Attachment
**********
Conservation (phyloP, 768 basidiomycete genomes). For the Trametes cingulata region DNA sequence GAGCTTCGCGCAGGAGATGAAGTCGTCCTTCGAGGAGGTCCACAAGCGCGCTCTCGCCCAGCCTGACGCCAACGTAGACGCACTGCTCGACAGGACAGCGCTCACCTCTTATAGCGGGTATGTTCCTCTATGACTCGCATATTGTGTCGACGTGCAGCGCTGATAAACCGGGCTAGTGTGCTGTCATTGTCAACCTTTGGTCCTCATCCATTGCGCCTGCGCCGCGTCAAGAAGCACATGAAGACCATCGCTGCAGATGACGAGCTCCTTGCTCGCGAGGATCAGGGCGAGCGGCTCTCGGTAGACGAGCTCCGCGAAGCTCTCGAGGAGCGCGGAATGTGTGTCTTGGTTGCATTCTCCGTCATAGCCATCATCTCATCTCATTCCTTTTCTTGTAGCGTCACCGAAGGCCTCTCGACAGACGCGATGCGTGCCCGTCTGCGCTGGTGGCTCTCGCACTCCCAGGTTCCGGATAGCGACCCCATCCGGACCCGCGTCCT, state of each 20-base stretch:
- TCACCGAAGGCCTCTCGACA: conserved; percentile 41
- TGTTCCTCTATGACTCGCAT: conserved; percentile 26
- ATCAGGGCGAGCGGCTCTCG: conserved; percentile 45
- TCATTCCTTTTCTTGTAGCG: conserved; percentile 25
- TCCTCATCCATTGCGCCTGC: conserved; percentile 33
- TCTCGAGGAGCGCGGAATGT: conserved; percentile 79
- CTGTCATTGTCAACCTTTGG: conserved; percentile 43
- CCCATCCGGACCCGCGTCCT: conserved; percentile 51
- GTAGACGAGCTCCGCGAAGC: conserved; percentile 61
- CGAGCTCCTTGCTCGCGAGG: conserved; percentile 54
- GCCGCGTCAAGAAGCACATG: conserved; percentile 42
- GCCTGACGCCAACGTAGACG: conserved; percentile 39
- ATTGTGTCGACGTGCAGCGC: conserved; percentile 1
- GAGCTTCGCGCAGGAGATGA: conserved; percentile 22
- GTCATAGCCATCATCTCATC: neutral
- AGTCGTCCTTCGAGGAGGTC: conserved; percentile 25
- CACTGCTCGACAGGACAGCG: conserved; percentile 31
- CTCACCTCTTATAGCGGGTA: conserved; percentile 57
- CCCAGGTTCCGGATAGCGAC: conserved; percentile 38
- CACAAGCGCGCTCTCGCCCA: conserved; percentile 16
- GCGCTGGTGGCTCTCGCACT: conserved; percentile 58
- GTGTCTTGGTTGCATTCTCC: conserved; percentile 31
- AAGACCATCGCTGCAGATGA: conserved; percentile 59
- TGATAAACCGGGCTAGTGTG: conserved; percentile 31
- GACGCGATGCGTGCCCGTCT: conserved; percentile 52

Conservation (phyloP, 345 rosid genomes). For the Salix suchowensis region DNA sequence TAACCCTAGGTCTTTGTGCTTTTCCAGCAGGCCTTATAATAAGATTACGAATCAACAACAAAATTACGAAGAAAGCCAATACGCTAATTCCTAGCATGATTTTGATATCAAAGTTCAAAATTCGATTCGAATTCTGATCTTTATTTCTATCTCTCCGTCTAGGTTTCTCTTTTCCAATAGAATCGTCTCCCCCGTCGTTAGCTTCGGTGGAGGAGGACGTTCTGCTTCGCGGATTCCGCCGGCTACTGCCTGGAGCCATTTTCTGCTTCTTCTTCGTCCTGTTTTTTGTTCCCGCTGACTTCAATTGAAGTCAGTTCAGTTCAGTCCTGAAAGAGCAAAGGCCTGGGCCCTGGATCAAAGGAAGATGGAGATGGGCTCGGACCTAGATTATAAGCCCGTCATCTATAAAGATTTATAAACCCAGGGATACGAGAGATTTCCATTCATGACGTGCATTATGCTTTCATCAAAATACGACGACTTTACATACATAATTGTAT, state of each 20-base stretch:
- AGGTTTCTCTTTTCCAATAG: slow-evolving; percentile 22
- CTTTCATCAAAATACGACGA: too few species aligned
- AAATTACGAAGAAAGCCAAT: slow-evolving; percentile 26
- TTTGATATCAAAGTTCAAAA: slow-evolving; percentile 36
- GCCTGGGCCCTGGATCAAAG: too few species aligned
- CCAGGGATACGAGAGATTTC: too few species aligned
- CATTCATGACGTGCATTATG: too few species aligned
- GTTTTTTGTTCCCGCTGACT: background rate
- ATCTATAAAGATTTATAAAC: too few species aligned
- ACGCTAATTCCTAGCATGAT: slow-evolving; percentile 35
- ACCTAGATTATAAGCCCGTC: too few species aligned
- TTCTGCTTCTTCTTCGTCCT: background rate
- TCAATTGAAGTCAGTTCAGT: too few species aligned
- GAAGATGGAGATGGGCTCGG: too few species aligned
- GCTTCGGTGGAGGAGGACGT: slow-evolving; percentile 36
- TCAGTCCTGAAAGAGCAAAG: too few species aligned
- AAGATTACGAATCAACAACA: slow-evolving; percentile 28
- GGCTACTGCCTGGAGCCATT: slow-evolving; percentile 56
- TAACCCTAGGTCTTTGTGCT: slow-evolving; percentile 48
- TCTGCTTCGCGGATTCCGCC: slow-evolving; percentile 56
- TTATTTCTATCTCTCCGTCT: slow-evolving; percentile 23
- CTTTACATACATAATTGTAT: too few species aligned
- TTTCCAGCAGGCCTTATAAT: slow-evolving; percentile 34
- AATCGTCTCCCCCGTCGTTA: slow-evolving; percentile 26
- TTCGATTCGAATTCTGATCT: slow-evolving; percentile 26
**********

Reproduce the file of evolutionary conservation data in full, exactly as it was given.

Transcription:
Conservation (phyloP, 768 basidiomycete genomes). For the Trametes cingulata region DNA sequence GAGCTTCGCGCAGGAGATGAAGTCGTCCTTCGAGGAGGTCCACAAGCGCGCTCTCGCCCAGCCTGACGCCAACGTAGACGCACTGCTCGACAGGACAGCGCTCACCTCTTATAGCGGGTATGTTCCTCTATGACTCGCATATTGTGTCGACGTGCAGCGCTGATAAACCGGGCTAGTGTGCTGTCATTGTCAACCTTTGGTCCTCATCCATTGCGCCTGCGCCGCGTCAAGAAGCACATGAAGACCATCGCTGCAGATGACGAGCTCCTTGCTCGCGAGGATCAGGGCGAGCGGCTCTCGGTAGACGAGCTCCGCGAAGCTCTCGAGGAGCGCGGAATGTGTGTCTTGGTTGCATTCTCCGTCATAGCCATCATCTCATCTCATTCCTTTTCTTGTAGCGTCACCGAAGGCCTCTCGACAGACGCGATGCGTGCCCGTCTGCGCTGGTGGCTCTCGCACTCCCAGGTTCCGGATAGCGACCCCATCCGGACCCGCGTCCT, state of each 20-base stretch:
- TCACCGAAGGCCTCTCGACA: conserved; percentile 41
- TGTTCCTCTATGACTCGCAT: conserved; percentile 26
- ATCAGGGCGAGCGGCTCTCG: conserved; percentile 45
- TCATTCCTTTTCTTGTAGCG: conserved; percentile 25
- TCCTCATCCATTGCGCCTGC: conserved; percentile 33
- TCTCGAGGAGCGCGGAATGT: conserved; percentile 79
- CTGTCATTGTCAACCTTTGG: conserved; percentile 43
- CCCATCCGGACCCGCGTCCT: conserved; percentile 51
- GTAGACGAGCTCCGCGAAGC: conserved; percentile 61
- CGAGCTCCTTGCTCGCGAGG: conserved; percentile 54
- GCCGCGTCAAGAAGCACATG: conserved; percentile 42
- GCCTGACGCCAACGTAGACG: conserved; percentile 39
- ATTGTGTCGACGTGCAGCGC: conserved; percentile 1
- GAGCTTCGCGCAGGAGATGA: conserved; percentile 22
- GTCATAGCCATCATCTCATC: neutral
- AGTCGTCCTTCGAGGAGGTC: conserved; percentile 25
- CACTGCTCGACAGGACAGCG: conserved; percentile 31
- CTCACCTCTTATAGCGGGTA: conserved; percentile 57
- CCCAGGTTCCGGATAGCGAC: conserved; percentile 38
- CACAAGCGCGCTCTCGCCCA: conserved; percentile 16
- GCGCTGGTGGCTCTCGCACT: conserved; percentile 58
- GTGTCTTGGTTGCATTCTCC: conserved; percentile 31
- AAGACCATCGCTGCAGATGA: conserved; percentile 59
- TGATAAACCGGGCTAGTGTG: conserved; percentile 31
- GACGCGATGCGTGCCCGTCT: conserved; percentile 52

Conservation (phyloP, 345 rosid genomes). For the Salix suchowensis region DNA sequence TAACCCTAGGTCTTTGTGCTTTTCCAGCAGGCCTTATAATAAGATTACGAATCAACAACAAAATTACGAAGAAAGCCAATACGCTAATTCCTAGCATGATTTTGATATCAAAGTTCAAAATTCGATTCGAATTCTGATCTTTATTTCTATCTCTCCGTCTAGGTTTCTCTTTTCCAATAGAATCGTCTCCCCCGTCGTTAGCTTCGGTGGAGGAGGACGTTCTGCTTCGCGGATTCCGCCGGCTACTGCCTGGAGCCATTTTCTGCTTCTTCTTCGTCCTGTTTTTTGTTCCCGCTGACTTCAATTGAAGTCAGTTCAGTTCAGTCCTGAAAGAGCAAAGGCCTGGGCCCTGGATCAAAGGAAGATGGAGATGGGCTCGGACCTAGATTATAAGCCCGTCATCTATAAAGATTTATAAACCCAGGGATACGAGAGATTTCCATTCATGACGTGCATTATGCTTTCATCAAAATACGACGACTTTACATACATAATTGTAT, state of each 20-base stretch:
- AGGTTTCTCTTTTCCAATAG: slow-evolving; percentile 22
- CTTTCATCAAAATACGACGA: too few species aligned
- AAATTACGAAGAAAGCCAAT: slow-evolving; percentile 26
- TTTGATATCAAAGTTCAAAA: slow-evolving; percentile 36
- GCCTGGGCCCTGGATCAAAG: too few species aligned
- CCAGGGATACGAGAGATTTC: too few species aligned
- CATTCATGACGTGCATTATG: too few species aligned
- GTTTTTTGTTCCCGCTGACT: background rate
- ATCTATAAAGATTTATAAAC: too few species aligned
- ACGCTAATTCCTAGCATGAT: slow-evolving; percentile 35
- ACCTAGATTATAAGCCCGTC: too few species aligned
- TTCTGCTTCTTCTTCGTCCT: background rate
- TCAATTGAAGTCAGTTCAGT: too few species aligned
- GAAGATGGAGATGGGCTCGG: too few species aligned
- GCTTCGGTGGAGGAGGACGT: slow-evolving; percentile 36
- TCAGTCCTGAAAGAGCAAAG: too few species aligned
- AAGATTACGAATCAACAACA: slow-evolving; percentile 28
- GGCTACTGCCTGGAGCCATT: slow-evolving; percentile 56
- TAACCCTAGGTCTTTGTGCT: slow-evolving; percentile 48
- TCTGCTTCGCGGATTCCGCC: slow-evolving; percentile 56
- TTATTTCTATCTCTCCGTCT: slow-evolving; percentile 23
- CTTTACATACATAATTGTAT: too few species aligned
- TTTCCAGCAGGCCTTATAAT: slow-evolving; percentile 34
- AATCGTCTCCCCCGTCGTTA: slow-evolving; percentile 26
- TTCGATTCGAATTCTGATCT: slow-evolving; percentile 26